Scope of SEAR 

SEAR will be introduced on a phased basis, initially applying to:

  • Credit institutions (excluding credit unions)
  • Insurance undertakings (excluding reinsurance undertakings, captive (re)insurance undertakings and Insurance Special Purpose Vehicles)
  • Investment firms which underwrite on a firm commitment basis and / or deal on own account and / or are authorised to hold client monies / assets
  • Third country branches of the above

Additional financial service sectors may be brought into scope in the future, at the determination of the Central Bank. 

Scope of Conduct Standards

The Common Conduct Standards will apply to all individuals performing a Controlled Function role in any regulated firm, i.e. including roles which are not Senior Executive Functions under SEAR.

Individuals holding Pre-Approval Controlled Function roles in any regulated firm will be subject to the Common Conduct Standards and the Additional Conduct Standards. 

The Standards for Businesses will apply to all regulated firms, regardless of whether or not they come within the scope of SEAR.

A breach of any of the respective standards will be a 'prescribed contravention' and therefore the Central Bank can take direct enforcement action against, and may impose sanctions on, the individual / firm responsible for such a breach.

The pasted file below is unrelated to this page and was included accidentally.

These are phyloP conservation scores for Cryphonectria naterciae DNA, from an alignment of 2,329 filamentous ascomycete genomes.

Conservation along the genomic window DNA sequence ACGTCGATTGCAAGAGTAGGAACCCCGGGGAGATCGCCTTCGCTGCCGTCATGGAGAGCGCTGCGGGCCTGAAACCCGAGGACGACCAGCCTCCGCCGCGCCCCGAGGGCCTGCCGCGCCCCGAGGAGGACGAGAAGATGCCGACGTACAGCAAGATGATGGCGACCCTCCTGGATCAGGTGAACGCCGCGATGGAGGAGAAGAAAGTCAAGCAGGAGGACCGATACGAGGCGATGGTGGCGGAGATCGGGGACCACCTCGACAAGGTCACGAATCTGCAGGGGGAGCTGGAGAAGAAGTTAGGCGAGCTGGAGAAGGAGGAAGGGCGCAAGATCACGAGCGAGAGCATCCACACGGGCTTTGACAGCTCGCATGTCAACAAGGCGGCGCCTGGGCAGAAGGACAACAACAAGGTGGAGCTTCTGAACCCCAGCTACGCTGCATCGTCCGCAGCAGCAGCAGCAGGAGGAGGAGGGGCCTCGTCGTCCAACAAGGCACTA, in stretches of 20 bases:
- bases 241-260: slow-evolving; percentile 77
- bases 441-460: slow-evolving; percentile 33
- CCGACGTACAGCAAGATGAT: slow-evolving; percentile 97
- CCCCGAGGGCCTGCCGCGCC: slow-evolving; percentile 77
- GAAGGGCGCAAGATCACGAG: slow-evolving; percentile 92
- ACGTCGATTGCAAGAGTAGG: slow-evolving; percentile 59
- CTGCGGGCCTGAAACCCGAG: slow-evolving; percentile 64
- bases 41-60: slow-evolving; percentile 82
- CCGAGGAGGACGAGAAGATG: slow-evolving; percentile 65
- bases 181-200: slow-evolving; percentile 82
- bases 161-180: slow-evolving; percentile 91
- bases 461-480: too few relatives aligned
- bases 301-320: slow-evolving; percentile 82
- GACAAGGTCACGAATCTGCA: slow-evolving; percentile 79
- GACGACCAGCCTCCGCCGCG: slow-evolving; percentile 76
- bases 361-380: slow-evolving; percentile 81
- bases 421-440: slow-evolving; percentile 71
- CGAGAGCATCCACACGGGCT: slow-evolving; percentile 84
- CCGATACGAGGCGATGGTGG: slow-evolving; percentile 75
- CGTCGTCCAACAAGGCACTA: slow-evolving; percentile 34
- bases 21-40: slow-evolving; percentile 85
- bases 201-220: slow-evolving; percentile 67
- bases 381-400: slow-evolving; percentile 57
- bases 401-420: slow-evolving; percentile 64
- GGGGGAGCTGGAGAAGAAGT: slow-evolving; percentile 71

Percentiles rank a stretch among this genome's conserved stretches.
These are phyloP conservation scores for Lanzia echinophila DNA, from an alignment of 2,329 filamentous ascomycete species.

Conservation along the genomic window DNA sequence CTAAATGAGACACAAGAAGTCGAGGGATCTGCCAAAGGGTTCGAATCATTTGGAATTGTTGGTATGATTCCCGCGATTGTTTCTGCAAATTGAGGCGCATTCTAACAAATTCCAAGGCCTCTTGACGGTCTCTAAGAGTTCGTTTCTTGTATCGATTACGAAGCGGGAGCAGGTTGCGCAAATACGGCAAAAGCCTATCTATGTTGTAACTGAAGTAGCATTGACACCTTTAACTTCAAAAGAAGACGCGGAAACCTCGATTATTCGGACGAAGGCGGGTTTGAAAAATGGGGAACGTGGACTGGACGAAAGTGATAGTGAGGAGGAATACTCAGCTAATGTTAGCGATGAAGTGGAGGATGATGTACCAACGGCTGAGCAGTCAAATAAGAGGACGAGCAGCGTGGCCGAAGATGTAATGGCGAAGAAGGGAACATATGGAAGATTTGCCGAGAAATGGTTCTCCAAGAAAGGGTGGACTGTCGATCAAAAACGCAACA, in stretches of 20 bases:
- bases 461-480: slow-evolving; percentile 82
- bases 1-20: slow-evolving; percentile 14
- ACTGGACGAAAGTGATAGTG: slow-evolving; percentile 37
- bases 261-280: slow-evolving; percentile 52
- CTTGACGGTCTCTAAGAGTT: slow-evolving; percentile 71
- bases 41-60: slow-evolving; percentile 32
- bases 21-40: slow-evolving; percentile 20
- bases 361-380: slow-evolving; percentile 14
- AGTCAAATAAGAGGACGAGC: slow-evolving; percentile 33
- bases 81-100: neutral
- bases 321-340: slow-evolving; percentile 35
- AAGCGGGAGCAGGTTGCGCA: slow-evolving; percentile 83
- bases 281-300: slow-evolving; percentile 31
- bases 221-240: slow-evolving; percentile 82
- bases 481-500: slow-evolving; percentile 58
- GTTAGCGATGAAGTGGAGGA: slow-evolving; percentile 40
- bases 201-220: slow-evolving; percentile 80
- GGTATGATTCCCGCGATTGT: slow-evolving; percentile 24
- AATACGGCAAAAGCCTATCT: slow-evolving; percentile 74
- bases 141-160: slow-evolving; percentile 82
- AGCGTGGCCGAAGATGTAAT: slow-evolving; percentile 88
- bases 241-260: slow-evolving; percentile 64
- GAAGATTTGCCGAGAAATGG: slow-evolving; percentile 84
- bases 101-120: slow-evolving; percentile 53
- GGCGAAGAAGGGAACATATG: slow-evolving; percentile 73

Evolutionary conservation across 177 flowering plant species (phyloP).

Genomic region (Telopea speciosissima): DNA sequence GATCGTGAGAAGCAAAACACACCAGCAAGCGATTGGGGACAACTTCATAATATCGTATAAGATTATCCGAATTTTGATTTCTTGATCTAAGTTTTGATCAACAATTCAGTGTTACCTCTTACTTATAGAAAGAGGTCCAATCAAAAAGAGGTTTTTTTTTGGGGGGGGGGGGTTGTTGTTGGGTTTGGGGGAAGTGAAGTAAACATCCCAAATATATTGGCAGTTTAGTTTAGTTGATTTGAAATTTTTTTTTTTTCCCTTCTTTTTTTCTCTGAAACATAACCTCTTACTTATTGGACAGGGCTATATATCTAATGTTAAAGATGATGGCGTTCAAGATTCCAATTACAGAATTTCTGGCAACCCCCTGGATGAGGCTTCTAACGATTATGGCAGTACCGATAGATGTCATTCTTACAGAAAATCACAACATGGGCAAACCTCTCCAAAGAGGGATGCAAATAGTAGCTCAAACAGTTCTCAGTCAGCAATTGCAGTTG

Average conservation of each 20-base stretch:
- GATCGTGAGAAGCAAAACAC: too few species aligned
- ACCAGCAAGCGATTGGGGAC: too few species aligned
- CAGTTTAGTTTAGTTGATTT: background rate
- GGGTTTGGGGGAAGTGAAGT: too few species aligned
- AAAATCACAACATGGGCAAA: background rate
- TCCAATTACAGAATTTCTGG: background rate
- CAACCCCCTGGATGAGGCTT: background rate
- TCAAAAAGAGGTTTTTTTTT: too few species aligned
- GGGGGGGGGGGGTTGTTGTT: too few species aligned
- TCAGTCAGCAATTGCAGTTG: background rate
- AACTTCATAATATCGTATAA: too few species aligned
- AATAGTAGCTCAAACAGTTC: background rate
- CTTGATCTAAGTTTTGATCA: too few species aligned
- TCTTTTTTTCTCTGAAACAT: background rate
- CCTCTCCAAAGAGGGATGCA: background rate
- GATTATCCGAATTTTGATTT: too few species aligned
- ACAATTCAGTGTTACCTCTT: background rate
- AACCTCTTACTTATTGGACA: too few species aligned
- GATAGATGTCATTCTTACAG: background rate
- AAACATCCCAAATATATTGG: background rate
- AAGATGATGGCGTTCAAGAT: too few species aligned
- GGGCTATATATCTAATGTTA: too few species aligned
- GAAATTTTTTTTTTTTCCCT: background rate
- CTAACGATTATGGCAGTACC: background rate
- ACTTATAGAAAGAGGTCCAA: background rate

Managing People and Managing Change

SEAR and the introduction of new Conduct Standards will change the way individuals are expected to conduct themselves and how their employers hold them accountable.  Early planning for that change is important and will include:

  • Assessing current HR policies and processes governing conduct and performance
  • Consulting with employees whose terms and conditions of employment may be altered
  • Communicating and documenting changes to affected employees
  • Training employees
  • Managing performance, capability and conduct concerns using fit for purpose processes

Long Term Focus on Culture, Conduct and Behaviour

The introduction of the Bill marks a significant step in the Central Bank's 'strategic commitment to elevate the regulation of the behaviour of regulated firms' referenced in its Strategic Plan 2019 – 2021 as detailed in our previous client update Irish Regulation in Focus: Culture and Individual Accountability.

The Department of Finance has commented as follows: 

"SEAR's focus is on preventing misbehaviour or mismanagement by senior management.  By requiring individual accountability from senior management, supported by enforcement powers, there is an incentive for senior management to comply with financial services law."

Timeframe